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Incandescent lightbulbs were being banned. A N.H. man spent $1,700 to hoard thousands of them.

“It’s the gold standard at producing a sunlight-quality color, whereas LEDs . . . often they’re casting out more of a bluish-green light, which is just terrible,” said Kevin Szmyd, 25, of Portsmouth, N.H.

Manager Nick Reynoza holds a 100-watt incandescent light bulb at Royal Lighting in Los Angeles, Jan. 21, 2011.Jae C. Hong/Associated Press

Kevin Szmyd became obsessed with incandescent lightbulbs in the spring, a few months before new federal regulations effectively banned them in favor of more energy-efficient LEDs. Facing the prospect of losing access forever, he had a bright idea: He would stockpile as many lightbulbs as possible before the Aug. 1 cutoff.

He explained his mind-set at the time: "I'm panicked. I think that there's a hard deadline, and I'll never be able to buy them again," he told The Washington Post. "I'm trying to get a lifetime collection before the ban."

Szmyd, 25, spent about six weeks and roughly $1,700 hoarding more than 4,800 lightbulbs, a stockpile he estimates will last him some 75 years. Szmyd, waxing eloquent about light quality and current flows, talks about lightbulbs the way audiophiles insist that vinyl produces better sound than CDs or streaming services.


"It's the gold standard at producing a sunlight-quality color, whereas LEDs . . . often they're casting out more of a bluish-green light, which is just terrible," he said.

Szmyd, who lives in Portsmouth, N.H., found his latest passion just in time, according to Insider, which first reported the story. Last year, the Energy Department finalized rules requiring manufacturers to sell bulbs that emit more light using the same amount of energy. The new standard of 45 lumens per watt effectively banned the most common incandescent bulbs, which produce about 15 lumens per watt. Biden administration officials estimated that the rules will save people $3 billion a year in energy costs and cut U.S. carbon emissions by 222 million metric tons over the next three decades.

Federal officials forced manufacturers to stop making incandescent bulbs on Jan. 1 but gave retailers and distributors seven more months to sell off their inventory. They made several exceptions to the ban, including for blacklights, bug-zapping lamps and lightbulbs used in traffic signals and household appliances like microwaves and refrigerators.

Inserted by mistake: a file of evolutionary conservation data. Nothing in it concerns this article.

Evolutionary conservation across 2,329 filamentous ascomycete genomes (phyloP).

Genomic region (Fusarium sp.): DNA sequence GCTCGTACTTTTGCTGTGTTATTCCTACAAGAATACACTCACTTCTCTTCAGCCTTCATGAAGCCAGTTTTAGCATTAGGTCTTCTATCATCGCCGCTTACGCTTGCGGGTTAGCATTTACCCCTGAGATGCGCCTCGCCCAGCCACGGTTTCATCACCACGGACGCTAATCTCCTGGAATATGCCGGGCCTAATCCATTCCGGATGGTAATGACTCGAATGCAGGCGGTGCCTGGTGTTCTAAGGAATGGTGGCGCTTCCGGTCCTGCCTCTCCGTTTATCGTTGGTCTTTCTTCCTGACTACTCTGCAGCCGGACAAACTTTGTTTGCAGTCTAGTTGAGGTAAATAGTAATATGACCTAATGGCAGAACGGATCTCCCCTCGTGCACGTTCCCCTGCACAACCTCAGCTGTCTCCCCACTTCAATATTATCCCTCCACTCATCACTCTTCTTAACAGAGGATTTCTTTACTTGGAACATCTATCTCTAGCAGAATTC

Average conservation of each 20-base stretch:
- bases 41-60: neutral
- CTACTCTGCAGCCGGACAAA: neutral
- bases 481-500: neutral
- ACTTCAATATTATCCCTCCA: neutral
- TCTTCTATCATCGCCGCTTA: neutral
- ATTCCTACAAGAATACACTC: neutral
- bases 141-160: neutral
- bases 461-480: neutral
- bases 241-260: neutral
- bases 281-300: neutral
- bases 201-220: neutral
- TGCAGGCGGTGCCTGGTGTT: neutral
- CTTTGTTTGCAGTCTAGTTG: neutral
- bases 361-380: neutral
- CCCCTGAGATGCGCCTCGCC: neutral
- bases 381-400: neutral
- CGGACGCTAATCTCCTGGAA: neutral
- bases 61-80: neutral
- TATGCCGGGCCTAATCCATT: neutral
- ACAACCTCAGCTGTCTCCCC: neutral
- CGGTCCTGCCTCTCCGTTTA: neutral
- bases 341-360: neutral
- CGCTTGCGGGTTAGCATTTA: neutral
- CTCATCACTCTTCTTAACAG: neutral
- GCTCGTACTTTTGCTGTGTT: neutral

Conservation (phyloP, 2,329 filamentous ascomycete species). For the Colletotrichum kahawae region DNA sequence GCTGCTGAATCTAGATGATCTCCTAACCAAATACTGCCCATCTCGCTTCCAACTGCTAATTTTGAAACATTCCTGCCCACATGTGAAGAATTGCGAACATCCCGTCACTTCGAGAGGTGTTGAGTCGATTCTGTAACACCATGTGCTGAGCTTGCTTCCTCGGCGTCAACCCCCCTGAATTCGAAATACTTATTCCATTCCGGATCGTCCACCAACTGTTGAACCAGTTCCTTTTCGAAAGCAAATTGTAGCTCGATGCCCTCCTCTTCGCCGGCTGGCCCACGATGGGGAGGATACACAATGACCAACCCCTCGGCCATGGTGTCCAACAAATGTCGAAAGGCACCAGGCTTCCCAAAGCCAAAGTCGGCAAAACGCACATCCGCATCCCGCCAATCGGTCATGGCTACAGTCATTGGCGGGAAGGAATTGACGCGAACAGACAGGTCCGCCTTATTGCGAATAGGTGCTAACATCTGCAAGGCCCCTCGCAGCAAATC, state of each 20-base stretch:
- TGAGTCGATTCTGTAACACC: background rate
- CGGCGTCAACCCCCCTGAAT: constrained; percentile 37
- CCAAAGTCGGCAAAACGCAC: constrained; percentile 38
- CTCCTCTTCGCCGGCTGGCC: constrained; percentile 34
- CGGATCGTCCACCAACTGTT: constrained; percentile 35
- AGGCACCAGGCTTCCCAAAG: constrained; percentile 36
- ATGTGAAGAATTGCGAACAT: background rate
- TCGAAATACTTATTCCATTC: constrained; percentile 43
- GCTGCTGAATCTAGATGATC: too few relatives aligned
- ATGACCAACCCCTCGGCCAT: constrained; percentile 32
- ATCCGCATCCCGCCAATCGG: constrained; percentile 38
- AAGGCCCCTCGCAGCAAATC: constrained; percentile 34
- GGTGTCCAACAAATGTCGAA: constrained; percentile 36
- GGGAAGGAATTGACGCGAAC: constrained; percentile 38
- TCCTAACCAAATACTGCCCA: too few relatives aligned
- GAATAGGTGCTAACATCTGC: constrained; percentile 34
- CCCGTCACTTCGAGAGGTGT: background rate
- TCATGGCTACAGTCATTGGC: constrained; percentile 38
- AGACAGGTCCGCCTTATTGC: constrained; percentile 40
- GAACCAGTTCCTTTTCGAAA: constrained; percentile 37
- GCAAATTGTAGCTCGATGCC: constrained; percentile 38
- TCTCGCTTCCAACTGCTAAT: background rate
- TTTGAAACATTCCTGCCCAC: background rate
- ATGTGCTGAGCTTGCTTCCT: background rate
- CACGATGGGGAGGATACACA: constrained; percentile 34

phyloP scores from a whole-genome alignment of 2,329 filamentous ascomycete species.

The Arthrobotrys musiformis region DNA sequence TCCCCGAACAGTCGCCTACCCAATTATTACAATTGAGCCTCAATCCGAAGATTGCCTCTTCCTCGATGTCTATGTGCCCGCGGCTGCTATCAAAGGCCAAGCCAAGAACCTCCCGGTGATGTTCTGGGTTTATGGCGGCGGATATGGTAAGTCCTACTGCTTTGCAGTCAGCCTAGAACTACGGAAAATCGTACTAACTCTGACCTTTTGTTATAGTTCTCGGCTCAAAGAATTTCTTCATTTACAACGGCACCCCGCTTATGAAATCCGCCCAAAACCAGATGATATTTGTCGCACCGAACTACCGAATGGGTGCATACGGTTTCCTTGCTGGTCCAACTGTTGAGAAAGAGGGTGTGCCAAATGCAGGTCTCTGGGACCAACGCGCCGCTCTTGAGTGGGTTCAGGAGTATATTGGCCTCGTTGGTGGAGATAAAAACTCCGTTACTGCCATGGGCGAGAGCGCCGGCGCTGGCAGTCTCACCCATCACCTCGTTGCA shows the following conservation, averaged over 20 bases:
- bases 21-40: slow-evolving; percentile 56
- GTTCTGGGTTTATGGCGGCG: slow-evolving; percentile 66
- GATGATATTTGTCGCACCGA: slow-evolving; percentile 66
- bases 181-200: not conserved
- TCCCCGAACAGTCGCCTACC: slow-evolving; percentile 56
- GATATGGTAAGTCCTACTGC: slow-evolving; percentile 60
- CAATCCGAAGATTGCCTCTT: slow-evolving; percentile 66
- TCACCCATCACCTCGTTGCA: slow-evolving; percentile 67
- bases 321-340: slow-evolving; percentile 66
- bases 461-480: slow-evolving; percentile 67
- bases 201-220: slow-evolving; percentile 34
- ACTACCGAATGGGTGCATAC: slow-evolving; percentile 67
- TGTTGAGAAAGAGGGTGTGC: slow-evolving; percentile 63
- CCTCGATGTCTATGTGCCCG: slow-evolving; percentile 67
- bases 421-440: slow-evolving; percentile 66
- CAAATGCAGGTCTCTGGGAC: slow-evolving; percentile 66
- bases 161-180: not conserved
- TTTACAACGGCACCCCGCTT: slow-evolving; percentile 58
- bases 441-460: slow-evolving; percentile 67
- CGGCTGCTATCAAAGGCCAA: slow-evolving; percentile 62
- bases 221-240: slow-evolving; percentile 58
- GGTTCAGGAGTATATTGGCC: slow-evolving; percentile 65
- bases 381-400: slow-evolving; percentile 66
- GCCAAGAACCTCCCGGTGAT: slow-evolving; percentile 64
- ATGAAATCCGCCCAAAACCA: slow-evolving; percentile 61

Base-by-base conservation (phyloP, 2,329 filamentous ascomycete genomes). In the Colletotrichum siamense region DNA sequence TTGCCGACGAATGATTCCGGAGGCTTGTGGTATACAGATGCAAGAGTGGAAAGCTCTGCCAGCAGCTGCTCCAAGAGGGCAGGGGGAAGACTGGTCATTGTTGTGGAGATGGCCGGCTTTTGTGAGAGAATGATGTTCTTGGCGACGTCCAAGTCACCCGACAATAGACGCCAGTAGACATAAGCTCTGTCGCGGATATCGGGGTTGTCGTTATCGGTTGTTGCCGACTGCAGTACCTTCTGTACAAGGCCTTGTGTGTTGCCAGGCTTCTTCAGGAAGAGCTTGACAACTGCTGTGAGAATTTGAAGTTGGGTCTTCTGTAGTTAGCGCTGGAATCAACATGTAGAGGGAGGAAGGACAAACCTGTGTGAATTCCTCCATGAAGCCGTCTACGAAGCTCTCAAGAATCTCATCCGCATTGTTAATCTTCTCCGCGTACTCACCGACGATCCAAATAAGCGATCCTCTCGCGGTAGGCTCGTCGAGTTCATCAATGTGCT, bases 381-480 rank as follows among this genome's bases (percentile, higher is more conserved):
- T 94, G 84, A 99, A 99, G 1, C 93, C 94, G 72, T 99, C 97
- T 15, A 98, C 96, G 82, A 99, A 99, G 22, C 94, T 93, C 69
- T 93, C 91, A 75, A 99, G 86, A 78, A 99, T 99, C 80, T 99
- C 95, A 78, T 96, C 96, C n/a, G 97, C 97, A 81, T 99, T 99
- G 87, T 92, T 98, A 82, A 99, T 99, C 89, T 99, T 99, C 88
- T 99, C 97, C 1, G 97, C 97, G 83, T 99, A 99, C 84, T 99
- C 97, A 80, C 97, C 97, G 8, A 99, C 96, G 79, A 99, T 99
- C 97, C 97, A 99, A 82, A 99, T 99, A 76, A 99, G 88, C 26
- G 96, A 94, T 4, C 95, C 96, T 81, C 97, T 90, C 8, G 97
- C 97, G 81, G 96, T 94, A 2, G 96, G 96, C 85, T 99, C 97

Szmyd said his vague awareness of the looming ban led him to learn more earlier this year. He asked his parents, who "love old things," if they had any incandescent lightbulbs they would be willing to give him. His father took him down to the basement and gestured toward a filing cabinet. Opening it, Szmyd found a soft-pink Sylvania-brand 60-watt bulb. Szmyd put it into a light fixture and turned it on.

"The light it was casting was so pretty, Szmyd said. "I wanted more of that."

Little did Szmyd know that he had stumbled upon the Sylvania 10576, an incredibly rare specimen. He spent months looking for more - even one - and struck out again and again. He couldn't find them in stores. He couldn't find them online.

Finally, he happened across a guy who was selling 11 soft-pink Sylvanias on Craigslist - not the 60-watt bulbs he was looking for, but close enough. After he bought them, the seller confided to Szmyd that he had just secured what were possibly the last soft-pink Sylvanias in the United States.

"It was probably the highlight of my year," he said.

The soft-pink Sylvanias lit the fire in his belly. Szmyd figured out the array of lightbulbs he would need throughout his three-bedroom, 1.5-bath home. His house, which is just under 2,000 square feet, uses about 50 lightbulbs at a time, which he said is pretty standard.


Szmyd went to stores. He contacted sellers on eBay, Craigslist and Facebook Marketplace. He said that he probably hit up everyone selling lightbulbs within 250 miles of Manchester, N.H. He created a spreadsheet to keep track of his inventory to ensure he had enough of each type of lightbulb. By the end of July, he had a stack that filled up 125 cubic feet in his basement.

Since then, he has watched the price of the now-illicit lightbulbs skyrocket online. A 25-count box that he bought for about $15 in June is now selling for $150. Tempted, Szmyd considered capitalizing on the nascent lightbulb black market. But then he calculated the fines that the Energy Department might levy against him for breaking the rules. If he sold every bulb he had, those fines could top $2.6 million.

Szmyd decided to use the lightbulbs himself.

People have told him that his efforts have inspired them to get their own incandescent bulbs, although he suspects some are humoring him. Some dismissed what he's doing as a futile exercise in trying to march against time. And others denounced him for "killing the planet," which provokes Szmyd to counter that, unlike LED bulbs, which are made of plastic, incandescent bulbs consist of glass that can break down to sand.

“To anyone that just thinks that people aren’t allowed to like things for the sheer purpose of liking things — they’re grinches,” Szmyd said. “I meet a lot of lightbulb grinches out there who just don’t want to have fun, they don’t want me to have fun and they want to poo-poo it.”


"And I think that's silly. Let people enjoy things. If I want to like lightbulbs, let me like lightbulbs."

Szmyd sees himself as a pioneer in the world of collecting incandescent lightbulbs but doesn't believe he'll be alone in the years to come. Now that the lightbulbs are no longer being made, he expects others will join as scarcity breeds a newfound appreciation for what has, up to this point, been overlooked as an unremarkable tool.

“Nobody was an automobile collector,” Szmyd said, “before the first Model T went out of production.”